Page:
Bio

Samuel Diener

I specialize in early modern and eighteenth-century British and American literature, culture, and history of the book, informed by the new materialisms and affect theory. I do comparative work in Spanish and Portuguese, and I am working on a book of poetry inspired by the years I spent in the fishing and foodservice industries before attending university. I am a PhD candidate in English with a secondary field in Studies of Women, Gender, and Sexuality.

My dissertation considers maritime exploration narratives from the sixteenth through the eighteenth centuries, focusing on the ways that readers articulated national identity, inflected by race, gender, and class, both on and with the physical books they used. The project has been supported by residential research fellowships at the John Carter Brown Library and Huntington Library, as well as a Frank Knox Memorial Fellowship and a Mellon/ACLS Completion Fellowship (2020-21). My July 2019 article in Women Writers in Context approaches this topic through the work of Eliza Haywood, and offers a set of digital tools I built to trace Anglophone women writers' engagement with global geographies.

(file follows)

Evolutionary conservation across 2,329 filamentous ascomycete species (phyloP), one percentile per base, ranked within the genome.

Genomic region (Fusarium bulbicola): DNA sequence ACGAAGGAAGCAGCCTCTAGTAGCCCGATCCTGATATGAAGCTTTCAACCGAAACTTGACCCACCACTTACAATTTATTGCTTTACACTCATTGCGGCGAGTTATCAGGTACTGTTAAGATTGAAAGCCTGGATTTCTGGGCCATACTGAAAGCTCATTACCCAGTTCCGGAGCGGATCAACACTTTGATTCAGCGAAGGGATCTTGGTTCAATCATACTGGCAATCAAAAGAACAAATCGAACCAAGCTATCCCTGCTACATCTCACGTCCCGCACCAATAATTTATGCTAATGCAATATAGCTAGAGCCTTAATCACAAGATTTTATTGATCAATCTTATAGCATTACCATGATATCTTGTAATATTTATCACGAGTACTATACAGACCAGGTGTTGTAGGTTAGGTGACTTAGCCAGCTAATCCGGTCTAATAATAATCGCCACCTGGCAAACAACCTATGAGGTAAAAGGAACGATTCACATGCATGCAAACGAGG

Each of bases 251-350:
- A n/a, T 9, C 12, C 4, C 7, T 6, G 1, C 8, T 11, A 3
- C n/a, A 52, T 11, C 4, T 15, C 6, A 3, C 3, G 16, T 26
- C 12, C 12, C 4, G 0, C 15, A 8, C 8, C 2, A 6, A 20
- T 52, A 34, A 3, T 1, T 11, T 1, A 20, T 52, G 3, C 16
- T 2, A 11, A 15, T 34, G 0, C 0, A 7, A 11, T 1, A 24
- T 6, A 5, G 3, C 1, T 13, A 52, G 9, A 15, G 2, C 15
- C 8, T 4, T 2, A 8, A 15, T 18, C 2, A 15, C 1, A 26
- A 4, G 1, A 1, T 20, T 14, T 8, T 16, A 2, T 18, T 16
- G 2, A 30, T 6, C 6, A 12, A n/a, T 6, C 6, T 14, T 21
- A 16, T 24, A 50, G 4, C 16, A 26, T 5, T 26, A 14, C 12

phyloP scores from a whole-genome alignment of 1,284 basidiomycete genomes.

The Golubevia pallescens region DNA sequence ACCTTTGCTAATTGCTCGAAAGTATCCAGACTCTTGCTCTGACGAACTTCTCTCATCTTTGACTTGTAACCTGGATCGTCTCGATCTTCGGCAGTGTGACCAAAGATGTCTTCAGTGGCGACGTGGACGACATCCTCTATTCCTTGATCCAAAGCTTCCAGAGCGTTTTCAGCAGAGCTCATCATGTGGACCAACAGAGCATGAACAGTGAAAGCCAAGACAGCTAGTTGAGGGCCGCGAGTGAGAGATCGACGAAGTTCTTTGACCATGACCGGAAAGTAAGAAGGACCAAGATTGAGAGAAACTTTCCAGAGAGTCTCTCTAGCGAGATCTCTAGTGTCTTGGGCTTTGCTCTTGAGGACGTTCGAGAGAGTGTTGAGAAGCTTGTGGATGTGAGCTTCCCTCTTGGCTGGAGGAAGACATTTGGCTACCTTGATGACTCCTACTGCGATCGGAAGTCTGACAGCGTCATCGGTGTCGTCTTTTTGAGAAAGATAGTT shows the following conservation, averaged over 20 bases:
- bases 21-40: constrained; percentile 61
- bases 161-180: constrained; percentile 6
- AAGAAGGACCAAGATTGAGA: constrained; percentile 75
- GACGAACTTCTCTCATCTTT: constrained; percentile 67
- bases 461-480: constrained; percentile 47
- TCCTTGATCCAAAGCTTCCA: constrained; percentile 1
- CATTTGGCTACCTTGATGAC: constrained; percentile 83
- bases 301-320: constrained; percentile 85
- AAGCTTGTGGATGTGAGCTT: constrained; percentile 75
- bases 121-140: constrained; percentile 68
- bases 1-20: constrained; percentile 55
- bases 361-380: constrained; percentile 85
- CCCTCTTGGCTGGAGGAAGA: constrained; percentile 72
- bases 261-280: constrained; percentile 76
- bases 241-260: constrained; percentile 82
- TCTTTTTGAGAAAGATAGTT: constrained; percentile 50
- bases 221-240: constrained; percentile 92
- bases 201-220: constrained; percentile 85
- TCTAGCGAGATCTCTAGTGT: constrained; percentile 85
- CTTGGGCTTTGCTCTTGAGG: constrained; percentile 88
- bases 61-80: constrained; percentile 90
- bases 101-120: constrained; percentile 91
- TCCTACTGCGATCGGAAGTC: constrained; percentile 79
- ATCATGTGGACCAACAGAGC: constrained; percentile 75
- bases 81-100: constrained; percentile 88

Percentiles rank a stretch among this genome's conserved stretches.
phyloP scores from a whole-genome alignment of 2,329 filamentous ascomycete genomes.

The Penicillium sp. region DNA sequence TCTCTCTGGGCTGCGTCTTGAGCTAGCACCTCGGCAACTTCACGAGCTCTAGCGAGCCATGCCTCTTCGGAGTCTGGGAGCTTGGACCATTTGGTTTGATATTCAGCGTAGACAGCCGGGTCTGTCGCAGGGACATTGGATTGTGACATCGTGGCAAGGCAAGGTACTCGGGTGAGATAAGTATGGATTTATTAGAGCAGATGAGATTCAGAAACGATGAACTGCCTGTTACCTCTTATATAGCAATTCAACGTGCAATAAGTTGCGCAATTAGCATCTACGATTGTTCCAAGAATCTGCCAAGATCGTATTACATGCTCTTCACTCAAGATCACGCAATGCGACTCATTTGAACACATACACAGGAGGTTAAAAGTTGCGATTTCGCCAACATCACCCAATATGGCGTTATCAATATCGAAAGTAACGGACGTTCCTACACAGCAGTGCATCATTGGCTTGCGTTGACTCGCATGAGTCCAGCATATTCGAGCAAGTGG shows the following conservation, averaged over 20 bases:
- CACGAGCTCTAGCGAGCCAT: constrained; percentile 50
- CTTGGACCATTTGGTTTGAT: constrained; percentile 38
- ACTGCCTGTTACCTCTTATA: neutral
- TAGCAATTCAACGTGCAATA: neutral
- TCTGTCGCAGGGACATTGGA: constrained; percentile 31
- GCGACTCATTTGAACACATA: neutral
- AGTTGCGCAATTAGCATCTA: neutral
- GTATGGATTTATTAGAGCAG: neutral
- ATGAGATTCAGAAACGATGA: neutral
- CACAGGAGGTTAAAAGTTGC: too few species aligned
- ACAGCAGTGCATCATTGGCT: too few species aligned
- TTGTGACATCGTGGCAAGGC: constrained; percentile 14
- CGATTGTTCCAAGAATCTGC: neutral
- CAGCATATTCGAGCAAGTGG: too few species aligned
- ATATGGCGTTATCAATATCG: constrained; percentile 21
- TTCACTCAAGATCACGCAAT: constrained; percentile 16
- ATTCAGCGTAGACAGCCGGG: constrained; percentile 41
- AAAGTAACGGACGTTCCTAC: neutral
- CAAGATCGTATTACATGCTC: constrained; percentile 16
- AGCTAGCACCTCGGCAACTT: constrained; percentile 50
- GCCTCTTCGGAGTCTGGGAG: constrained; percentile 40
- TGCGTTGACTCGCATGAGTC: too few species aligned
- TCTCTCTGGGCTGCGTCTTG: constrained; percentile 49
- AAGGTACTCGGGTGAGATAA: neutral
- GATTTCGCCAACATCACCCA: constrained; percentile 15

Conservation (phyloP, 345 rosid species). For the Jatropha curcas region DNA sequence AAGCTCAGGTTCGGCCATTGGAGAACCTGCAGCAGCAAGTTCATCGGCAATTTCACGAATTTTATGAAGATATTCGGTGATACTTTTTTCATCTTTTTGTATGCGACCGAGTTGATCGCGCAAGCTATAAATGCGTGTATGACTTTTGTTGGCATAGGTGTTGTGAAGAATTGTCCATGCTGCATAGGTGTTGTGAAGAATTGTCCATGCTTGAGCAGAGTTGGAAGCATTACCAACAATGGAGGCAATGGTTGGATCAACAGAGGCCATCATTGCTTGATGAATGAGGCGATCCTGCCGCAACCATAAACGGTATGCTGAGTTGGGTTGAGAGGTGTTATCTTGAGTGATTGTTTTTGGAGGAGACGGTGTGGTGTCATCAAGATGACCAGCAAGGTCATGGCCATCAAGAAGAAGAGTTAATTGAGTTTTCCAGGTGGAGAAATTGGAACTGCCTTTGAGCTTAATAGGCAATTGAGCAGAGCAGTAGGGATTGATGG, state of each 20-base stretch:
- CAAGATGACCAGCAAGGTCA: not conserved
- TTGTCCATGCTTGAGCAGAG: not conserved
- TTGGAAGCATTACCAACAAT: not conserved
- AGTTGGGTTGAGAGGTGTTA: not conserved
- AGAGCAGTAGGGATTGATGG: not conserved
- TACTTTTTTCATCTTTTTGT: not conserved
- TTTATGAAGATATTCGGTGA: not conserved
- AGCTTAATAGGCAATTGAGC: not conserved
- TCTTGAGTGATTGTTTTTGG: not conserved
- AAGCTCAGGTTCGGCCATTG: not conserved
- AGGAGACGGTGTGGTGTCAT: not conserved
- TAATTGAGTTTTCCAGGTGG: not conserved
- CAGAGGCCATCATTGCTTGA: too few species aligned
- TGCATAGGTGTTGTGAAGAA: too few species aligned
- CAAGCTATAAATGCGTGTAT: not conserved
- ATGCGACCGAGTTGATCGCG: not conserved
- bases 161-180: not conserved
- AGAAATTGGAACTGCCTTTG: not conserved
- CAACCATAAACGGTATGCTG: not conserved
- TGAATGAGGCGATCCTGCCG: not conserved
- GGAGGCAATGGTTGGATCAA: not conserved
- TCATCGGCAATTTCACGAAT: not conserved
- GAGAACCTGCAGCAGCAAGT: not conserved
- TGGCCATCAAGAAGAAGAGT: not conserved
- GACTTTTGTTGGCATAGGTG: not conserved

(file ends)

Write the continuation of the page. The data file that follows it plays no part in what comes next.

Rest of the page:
I've also been busy with a long-term project on affect and emotional practices in early merchant-capitalist societies, read through material culture. My January 2019 article in Eighteenth Century Fiction is part of this work. I write more broadly about new materialist scholarship for The Year's Work in Critical and Cultural Theory and in reviews for other journals.